Degree and now I was determined to work even 
harder." DeWayne Hodges. Sevierville, Tenn. 

"The way the national officers carried out the 
meetings was very impressive." Gale Horn. Broken 
Bow, Nebr. 

"Although this was my first trip to a National Con- 
vention. 1 think that had I attended before, I would 
have worked harder to have a better farming pro- 
gram." Billy Shiley. Musselman, W. Va. 

"I appreciate the banquets the different companies 
and organizations had for us." Ralph Weirich, Bara- 
boo. Wis. 

"I have always been impressed at our National 

IJ I Hrti'ltiHiltiM' 

.... honor them with a plaque 

for a job well-done, reception for 

TA Foundation Donors, and 

Honorary Degrees lo one group. 

Secretary of Agriculture 
Benson's speech went over 
nationwide radio network. 

President Gunter, right, 
passes the gavel to Dan 
Dunham, president, 1956. 

Mr. A. F. Davis, Chairman 
of Foundation Sponsoring 
Committee, gets a plaque. 

Shown are Reuben Smith, 
Allis Chalmers, and Bob 
Norrish, Armour, with FFA 
members at the reception. 

At Tuesday's meeting the 
Honorary American 
Farmer Degree was con- 
ferred on several leaders. 

Fond memories are carried home 
as Convention becomes history. 

Convention by the interest that businessmen of our 
country show in the FFA." A former Minnesota 
State President. 

'The Star Farmer ceremony is one of the main 
things every boy in FFA should see. even il only by 
movies." Franklin Stehno. Billings. Okla. 

"The Conventions are very educational." Rexford 
Price. Mt. Olive, N. C. 

"I think that every FFA member should strive to 
attend the National Convention some time durinc his 

FFA active membership." John Watkins. Fayette- 
ville, Ark. 

"The ceremony in which the Star Farmers are 
nominated and elected. I think, is the most inspiring 
session of any National Convention. Anyone who 
can sit in the meeting hall unimpressed certainh is 
not a member of the Future Farmers' organization." 
Gerald YV. TruesdelJ, Westville. S. C. 

And on and on the quotations go. We onlv regret 
that space would not let us print more of them. — Ed. 



# fir '4 * * * T * ^M" f? *f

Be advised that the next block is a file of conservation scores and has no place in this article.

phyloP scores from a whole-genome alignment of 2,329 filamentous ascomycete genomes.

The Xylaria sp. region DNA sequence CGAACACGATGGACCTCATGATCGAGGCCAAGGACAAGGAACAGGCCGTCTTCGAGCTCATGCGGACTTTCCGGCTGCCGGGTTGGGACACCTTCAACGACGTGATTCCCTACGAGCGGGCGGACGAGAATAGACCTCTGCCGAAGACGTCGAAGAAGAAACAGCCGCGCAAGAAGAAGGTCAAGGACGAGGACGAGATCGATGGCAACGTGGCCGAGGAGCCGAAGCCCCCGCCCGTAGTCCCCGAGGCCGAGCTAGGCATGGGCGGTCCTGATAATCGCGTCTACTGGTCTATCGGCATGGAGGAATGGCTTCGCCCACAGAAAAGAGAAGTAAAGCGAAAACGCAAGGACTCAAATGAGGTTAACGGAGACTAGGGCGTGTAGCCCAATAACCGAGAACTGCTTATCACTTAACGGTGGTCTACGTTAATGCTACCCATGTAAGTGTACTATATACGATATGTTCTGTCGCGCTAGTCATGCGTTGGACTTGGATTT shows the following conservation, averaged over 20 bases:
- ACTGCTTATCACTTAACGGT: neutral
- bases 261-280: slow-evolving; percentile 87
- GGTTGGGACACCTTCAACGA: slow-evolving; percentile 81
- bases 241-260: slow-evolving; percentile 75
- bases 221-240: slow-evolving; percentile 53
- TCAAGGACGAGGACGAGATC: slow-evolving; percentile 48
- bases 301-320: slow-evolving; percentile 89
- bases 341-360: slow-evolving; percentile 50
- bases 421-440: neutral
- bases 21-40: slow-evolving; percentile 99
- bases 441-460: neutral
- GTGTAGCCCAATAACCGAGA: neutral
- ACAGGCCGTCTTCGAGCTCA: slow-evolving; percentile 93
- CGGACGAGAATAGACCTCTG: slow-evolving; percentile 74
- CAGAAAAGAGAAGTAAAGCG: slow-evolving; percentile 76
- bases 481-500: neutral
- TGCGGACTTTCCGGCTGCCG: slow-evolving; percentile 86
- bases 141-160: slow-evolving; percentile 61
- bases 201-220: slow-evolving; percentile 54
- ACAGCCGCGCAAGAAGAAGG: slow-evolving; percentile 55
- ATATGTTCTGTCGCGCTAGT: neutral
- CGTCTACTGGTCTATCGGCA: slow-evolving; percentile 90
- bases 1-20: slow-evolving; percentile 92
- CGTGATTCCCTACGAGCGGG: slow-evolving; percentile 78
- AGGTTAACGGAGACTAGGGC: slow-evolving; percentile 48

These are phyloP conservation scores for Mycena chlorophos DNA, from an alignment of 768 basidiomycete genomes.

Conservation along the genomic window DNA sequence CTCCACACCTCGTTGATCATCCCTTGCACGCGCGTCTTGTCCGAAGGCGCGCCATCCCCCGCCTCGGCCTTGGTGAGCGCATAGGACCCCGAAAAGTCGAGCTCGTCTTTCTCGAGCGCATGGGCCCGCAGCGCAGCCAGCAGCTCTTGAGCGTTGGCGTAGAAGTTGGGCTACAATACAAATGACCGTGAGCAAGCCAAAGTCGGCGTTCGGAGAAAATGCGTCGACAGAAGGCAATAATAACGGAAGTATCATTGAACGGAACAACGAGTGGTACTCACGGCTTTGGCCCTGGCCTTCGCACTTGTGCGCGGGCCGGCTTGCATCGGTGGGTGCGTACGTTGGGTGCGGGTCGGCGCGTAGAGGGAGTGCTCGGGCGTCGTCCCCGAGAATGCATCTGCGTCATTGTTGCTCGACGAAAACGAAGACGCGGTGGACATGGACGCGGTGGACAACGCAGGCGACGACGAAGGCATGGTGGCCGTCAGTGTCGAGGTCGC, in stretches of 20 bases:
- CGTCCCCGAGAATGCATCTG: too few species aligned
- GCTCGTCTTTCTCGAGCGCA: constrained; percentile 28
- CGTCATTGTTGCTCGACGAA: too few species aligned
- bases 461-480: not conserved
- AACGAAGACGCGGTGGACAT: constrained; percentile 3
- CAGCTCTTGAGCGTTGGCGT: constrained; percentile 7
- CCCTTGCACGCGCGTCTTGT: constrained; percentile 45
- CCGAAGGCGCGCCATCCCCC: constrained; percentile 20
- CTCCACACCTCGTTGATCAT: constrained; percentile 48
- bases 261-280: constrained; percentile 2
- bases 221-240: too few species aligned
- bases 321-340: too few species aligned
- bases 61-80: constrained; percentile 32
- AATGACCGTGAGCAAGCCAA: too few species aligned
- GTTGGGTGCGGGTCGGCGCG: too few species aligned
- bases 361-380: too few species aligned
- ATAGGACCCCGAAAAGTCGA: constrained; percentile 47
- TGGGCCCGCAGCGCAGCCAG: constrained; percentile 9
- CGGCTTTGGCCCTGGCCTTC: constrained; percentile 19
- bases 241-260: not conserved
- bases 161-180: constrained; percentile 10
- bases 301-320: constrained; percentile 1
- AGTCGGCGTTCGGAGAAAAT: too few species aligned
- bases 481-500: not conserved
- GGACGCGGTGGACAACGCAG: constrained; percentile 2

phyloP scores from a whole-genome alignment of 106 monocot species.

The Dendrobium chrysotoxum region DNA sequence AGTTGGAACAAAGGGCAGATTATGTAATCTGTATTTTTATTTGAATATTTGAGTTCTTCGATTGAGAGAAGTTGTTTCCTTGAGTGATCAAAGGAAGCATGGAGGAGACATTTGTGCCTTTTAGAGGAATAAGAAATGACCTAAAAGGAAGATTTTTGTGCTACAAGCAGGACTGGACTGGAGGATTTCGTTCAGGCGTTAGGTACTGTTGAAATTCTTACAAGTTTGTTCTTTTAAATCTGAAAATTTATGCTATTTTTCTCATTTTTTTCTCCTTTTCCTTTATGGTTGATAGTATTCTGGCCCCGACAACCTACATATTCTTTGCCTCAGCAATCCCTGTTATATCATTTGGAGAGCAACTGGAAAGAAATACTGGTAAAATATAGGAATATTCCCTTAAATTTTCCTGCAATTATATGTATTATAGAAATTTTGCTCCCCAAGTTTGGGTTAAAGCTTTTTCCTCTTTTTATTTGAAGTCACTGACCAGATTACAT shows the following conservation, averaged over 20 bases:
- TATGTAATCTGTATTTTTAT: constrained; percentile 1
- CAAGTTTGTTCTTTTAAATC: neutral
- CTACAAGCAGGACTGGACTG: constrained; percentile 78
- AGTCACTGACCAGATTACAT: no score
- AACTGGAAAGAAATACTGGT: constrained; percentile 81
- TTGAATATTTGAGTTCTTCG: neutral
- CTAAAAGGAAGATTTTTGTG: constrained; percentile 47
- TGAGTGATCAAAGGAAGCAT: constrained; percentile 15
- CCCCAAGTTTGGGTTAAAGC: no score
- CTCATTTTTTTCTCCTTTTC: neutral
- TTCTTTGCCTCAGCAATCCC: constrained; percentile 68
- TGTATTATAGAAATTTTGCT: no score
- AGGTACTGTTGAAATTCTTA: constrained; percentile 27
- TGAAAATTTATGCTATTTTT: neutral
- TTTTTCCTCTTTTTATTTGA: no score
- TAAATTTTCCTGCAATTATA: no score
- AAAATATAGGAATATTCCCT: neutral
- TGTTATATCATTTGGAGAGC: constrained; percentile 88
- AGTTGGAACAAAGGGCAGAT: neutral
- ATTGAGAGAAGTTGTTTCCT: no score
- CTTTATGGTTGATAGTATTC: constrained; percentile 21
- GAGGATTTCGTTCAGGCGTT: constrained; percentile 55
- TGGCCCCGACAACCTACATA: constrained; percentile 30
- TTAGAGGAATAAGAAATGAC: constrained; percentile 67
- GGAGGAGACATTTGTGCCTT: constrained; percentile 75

TURKEYS led the way 


self in big business. He did it 
in just five years with turkeys 
leading the way. Now, with over 9,000 
turkeys a year and other farm projects, 
he has come a long way toward his 
goal — established in farming on his own 

This 20-year-old Future Farmer re- 
ceived his American Farmer Degree last 
year and was Star Farmer of Minnesota 
in 1952. Just a few years before, he 
had nothing but a burning ambition to 
be a farmer, and $450 of borrowed 

Chuck started his farming program 
with 300 broilers and one gilt on the 
family farm, about six miles out of 
Northrield, Minnesota. "But it wasn't 
hard to get him interested in turkeys,"' 
says Ruben Hovland, his vocational agri- 
culture teacher, who also raises turkeys. 

In 1950. Chuck started with 450 
birds. He raised this to 1,200 Bronze 
in 1951, and almost twice that many 

in 1952, plus 2,500 Beltsville Whites. 
By the time he graduated from high 
school in 1952. Chuck had netted al- 
most $5,000 from his three-year proj- 
ects. Now he raises 9,500 turkeys, be- 
sides purebred Duroc hogs from eight 
sows, and 20 acres of corn. 

There is no competition with the 
farming program of his dad. Herb Zim- 
merman, who keeps a dairy herd and 
engages in grain and corn farming on 
his 280 acres. Chuck says, "I built my 
farm program with full ownership of 
each enterprise. I use dad's tractor and 
machinery in return for work I do on 
the farm. My father also gives me an 
indefinite amount of corn in return for 

Chuck credits his family with a lot 
of assistance, especially sisters Annie 
and Katie, who helped with the brood- 
ing when other farm work took his 
extra time. Chuck's mother kept watch 
over the poults while he was in school. 

Advisor Hovland says that a remark- 
able thing about Chuck's enterprise is 
that he has made all his turkey equip- 
ment himself. It includes such things 

Chuck is shown looking over his turkey 
operations with Advisor Ruben Hov- 
land. His private plane is shown at left, 
a Cessna 140, bought with farm profits. 

as a brooder house, sun porches, rain 
shelters, self-feeders, and waterers. 
When the daylight hours did not give 
Chuck ample time he set up portable 
yard lights and worked at night. His 
tools, which include an electric power 
saw. are stowed neatly in a cabinet-on- 
w heels that he built. 

Chuck finances his operation with 
the State Bank of Northrield at regular